[From a time-keeper at the 2000 Speedo Grand Challenge hosted by the Irvine Novas.]

Anyway, I heard - over and over - the following comment by the athletes wearing the suits "they float," "they make me light," and so on. Or take this comment from Jason Lezak, US national 100 meter free champion the past two years, following a no-competition 49.57 prelim swim...gets out of the pool, big smile on his face, looks up at his waiting buddies, and says two words: "It floats!" Lezak, by the way, did not swim with a well-fitted suit. He swam with the same style as the DeBruijn suit (ankle length, but sleeveless, with an upper shaped similarly to the original back-zip Aquablade). But the under-arm area was flaring way outward, away from the skin, leaving a forward facing scoop which no doubt negated some of the streamlining and buoyancy advantages of the suit.


[Personal communication - June 21, 2000]

I do not see how these suits could work without exact sizing. I sent very specific measurements for 2 male and 2 female athletes. They sent standard sizing. There is not a single body suit that could work on them without serious bunching up at key points. I do not see how the Men's jammer suit is much different from the Aquablade. Ironically, the preferred suit of the girls is the normal back suit that goes to jammer length. I think sizing may have a lot to do with that. We are going to try them out a little more at a meet this weekend in Ft Lauderdale. I must tell you that without research, I have a hard time banning the material outright but I do feel that the size and areas allowed to be covered needs to be limited. I cannot stress how useless the suit becomes if poorly fitted further increasing the disparity between the haves and have nots.


[The Sydney Morning Herald, July 5, 2000, page 11]

She said that she was exited by the impending Olympics but was critical of the use of the controversial bodysuits by today's swimmers.

She says they should not be used during the Games. "I don't think they should be used because I think they create buoyancy," she said. "What has happended with the rules in swimming, they have not kept up with the technological changes of the swimsuit. Everyone agrees they create more streamlining so it reduces friction in the water, but I think they create buoyancy and that's a device . . . and in the rules you can't use devices."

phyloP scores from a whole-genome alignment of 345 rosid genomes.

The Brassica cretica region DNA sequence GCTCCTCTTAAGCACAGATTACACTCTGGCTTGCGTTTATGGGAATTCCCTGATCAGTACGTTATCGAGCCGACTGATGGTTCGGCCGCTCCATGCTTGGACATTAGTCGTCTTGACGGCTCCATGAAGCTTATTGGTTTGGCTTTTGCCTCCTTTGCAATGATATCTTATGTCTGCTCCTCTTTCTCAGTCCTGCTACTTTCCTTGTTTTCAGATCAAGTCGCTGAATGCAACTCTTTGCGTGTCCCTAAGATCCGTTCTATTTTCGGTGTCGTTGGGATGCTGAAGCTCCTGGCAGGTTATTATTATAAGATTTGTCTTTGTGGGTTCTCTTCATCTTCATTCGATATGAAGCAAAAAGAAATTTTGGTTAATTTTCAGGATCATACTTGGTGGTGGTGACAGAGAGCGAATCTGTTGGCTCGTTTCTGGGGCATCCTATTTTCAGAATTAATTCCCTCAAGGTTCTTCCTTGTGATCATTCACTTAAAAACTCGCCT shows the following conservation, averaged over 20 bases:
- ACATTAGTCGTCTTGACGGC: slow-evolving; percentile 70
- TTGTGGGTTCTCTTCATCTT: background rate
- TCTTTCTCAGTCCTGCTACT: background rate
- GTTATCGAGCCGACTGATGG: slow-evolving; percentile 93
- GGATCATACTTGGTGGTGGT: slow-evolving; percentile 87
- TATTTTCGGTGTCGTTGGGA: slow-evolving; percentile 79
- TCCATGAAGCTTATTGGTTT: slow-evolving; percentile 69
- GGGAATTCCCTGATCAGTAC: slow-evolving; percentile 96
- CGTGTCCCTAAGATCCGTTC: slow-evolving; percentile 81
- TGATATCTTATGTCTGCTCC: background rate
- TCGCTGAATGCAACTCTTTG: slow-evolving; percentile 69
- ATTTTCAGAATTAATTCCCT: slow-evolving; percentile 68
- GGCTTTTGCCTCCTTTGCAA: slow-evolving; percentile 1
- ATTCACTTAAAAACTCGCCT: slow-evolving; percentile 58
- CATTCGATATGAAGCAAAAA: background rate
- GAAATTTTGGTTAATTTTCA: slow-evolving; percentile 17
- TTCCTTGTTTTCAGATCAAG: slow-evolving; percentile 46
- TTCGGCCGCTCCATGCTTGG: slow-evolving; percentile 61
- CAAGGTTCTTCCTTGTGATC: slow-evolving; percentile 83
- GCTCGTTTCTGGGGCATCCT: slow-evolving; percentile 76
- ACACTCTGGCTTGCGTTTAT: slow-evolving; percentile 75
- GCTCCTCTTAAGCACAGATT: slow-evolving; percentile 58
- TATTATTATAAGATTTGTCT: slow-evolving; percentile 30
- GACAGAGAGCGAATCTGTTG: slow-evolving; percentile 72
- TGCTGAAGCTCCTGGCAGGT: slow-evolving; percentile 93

[USA Today, June 30, 2000]

''It helps you keep your body higher in the water,'' said American star Lenny Krayzelburg, world record holder in the 100- and 200-meter backstroke. ''When you keep you body higher, you keep your stroke technique going and that improves the times. That's the most important thing - sustaining proper technique throughout the race.'' Krayzelburg prefers a suit that goes only from his waist to his knees. ''I have tried (the full bodysuit) and I did like it a lot," he said. ''I just like the feel of the water on my body.''


[Associated Press: July 20, 8:00 AM]

Bill Pilczuk believes the full-length suits should be banned for all meets because they favor muscle-bound swimmers over skinnier athletes.

"The whole suit floats you. The more buoyancy you get, the less you have to pull through the water," he said. "When you put material that floats on people who have more muscle, they can float better. I don't think it's a very level playing field."